When it comes to giving charity, the Orthodox community relishes in the tzedaka, giving financial resources, and hesed, offering emotional and psychological support, that is necessary to build and maintain its infrastructure. The running costs of synagogues, mikvaot, schools where families who cannot afford the fees are subsidized, cemeteries and personnel (rabbis, ritual slaughterers, scribes) are huge and largely rely on charitable contributions from community members. Additionally, a network of gemahim (best described as free-aid organizations) offer items such as second-hand clothes and baby goods to help alleviate expenses for large families.
In London, a small group of women collect money to pay for a regular meat delivery to struggling families so that they can also enjoy their Shabbat meals. Every night, another group of Orthodox women arrive at the bakeries as they are closing and collect the leftover bread to redistribute it to families in need. During the Christmas season last year, I took my daughter one evening to pick up the bread and we delivered it to a local shelter for homeless people. She was so pleased that this bread was not being wasted, but she was also impressed that the kosher bakery and the women from her community were doing something to help those beyond our neighborhood.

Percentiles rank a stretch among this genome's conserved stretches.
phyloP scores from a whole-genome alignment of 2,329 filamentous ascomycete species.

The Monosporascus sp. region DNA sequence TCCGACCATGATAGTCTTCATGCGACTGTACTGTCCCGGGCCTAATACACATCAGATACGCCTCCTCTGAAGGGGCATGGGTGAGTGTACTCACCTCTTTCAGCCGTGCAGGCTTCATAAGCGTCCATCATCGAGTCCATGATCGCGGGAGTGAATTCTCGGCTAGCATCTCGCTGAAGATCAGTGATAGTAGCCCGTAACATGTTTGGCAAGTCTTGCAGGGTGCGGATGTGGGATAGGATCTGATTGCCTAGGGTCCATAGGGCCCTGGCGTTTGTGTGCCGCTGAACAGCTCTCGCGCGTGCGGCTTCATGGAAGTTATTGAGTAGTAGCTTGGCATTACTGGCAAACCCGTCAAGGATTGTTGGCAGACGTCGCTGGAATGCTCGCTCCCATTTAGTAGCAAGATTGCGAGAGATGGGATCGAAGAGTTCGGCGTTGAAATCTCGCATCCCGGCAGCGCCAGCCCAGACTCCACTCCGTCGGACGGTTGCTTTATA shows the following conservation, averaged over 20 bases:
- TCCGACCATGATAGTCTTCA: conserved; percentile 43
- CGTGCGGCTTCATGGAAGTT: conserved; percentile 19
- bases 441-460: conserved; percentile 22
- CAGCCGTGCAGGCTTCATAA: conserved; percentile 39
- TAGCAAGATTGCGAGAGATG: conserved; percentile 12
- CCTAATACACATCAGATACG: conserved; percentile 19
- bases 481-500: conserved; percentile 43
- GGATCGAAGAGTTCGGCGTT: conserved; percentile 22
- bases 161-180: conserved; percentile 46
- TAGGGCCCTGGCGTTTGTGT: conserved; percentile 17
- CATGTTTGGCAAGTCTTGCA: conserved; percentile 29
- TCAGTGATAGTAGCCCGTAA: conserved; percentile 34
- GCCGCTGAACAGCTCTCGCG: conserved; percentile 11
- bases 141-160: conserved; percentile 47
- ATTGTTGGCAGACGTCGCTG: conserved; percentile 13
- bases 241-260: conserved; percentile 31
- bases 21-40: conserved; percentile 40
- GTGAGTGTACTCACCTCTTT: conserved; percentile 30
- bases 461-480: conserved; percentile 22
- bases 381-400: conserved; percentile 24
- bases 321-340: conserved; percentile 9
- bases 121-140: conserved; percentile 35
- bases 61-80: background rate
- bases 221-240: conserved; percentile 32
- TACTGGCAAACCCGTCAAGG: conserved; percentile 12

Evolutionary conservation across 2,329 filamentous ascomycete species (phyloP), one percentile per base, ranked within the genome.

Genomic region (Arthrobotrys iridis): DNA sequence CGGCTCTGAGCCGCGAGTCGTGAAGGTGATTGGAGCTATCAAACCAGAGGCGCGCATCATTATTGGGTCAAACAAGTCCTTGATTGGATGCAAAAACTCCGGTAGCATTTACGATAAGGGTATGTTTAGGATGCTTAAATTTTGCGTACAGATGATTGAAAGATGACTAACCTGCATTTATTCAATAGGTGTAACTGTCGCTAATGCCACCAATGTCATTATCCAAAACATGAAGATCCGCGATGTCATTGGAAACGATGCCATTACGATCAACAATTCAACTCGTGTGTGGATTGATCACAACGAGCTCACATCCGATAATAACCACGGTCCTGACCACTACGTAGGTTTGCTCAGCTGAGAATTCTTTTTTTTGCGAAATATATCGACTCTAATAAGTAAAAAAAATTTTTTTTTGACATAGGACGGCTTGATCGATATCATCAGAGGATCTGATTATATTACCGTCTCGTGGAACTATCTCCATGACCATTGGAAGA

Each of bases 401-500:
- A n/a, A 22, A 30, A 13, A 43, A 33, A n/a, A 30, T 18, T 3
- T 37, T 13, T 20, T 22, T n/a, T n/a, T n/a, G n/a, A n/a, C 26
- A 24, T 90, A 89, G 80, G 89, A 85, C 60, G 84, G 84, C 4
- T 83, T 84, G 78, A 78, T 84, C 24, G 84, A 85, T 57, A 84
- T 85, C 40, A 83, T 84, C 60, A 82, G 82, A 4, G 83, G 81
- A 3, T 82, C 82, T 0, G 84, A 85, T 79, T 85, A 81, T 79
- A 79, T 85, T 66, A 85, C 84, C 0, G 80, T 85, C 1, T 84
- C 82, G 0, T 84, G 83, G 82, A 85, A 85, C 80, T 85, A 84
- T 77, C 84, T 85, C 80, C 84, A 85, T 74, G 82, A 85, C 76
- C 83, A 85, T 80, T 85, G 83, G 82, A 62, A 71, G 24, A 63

WHILE YOU and I know that soup kitchens are a Band-Aid solution reflecting a much deeper malaise, she doesn't have to understand that yet. As she took the bags of food into the kitchen of the homeless shelter, she was striving to achieve Milestone No. 3: A child of 12 should understand that her responsibilities to her own community and to the wider society are inspired by the values enshrined in Jewish law to look after the disadvantaged within our communities.
Parents anxiously document their child's developmental milestones - those first few steps, those first few words, his first spelling test, her first running race. Parents secretly compare their child to his peers and, fearing that their child is falling behind, will arrange private tuition and extracurricular activities to boost their child's competitive edge.
Perhaps it's time we started to record our child's first attempt to demonstrate his social conscience.
We'd need an international body of psychologists, religious leaders, moral philosophers, humanitarian activists and educators to determine specific milestones. At what age should a child notice injustice? When should a child pledge her pocket money to the starving in Africa? At what age should signs of healthy skepticism begin to emerge? These are significant moments in a child's maturation and are worthy of a record.
So what of the child who fails to meet his or her ethical and religious milestones?
Well, just blame the parents of course.
The writer is the author of Straight Talk.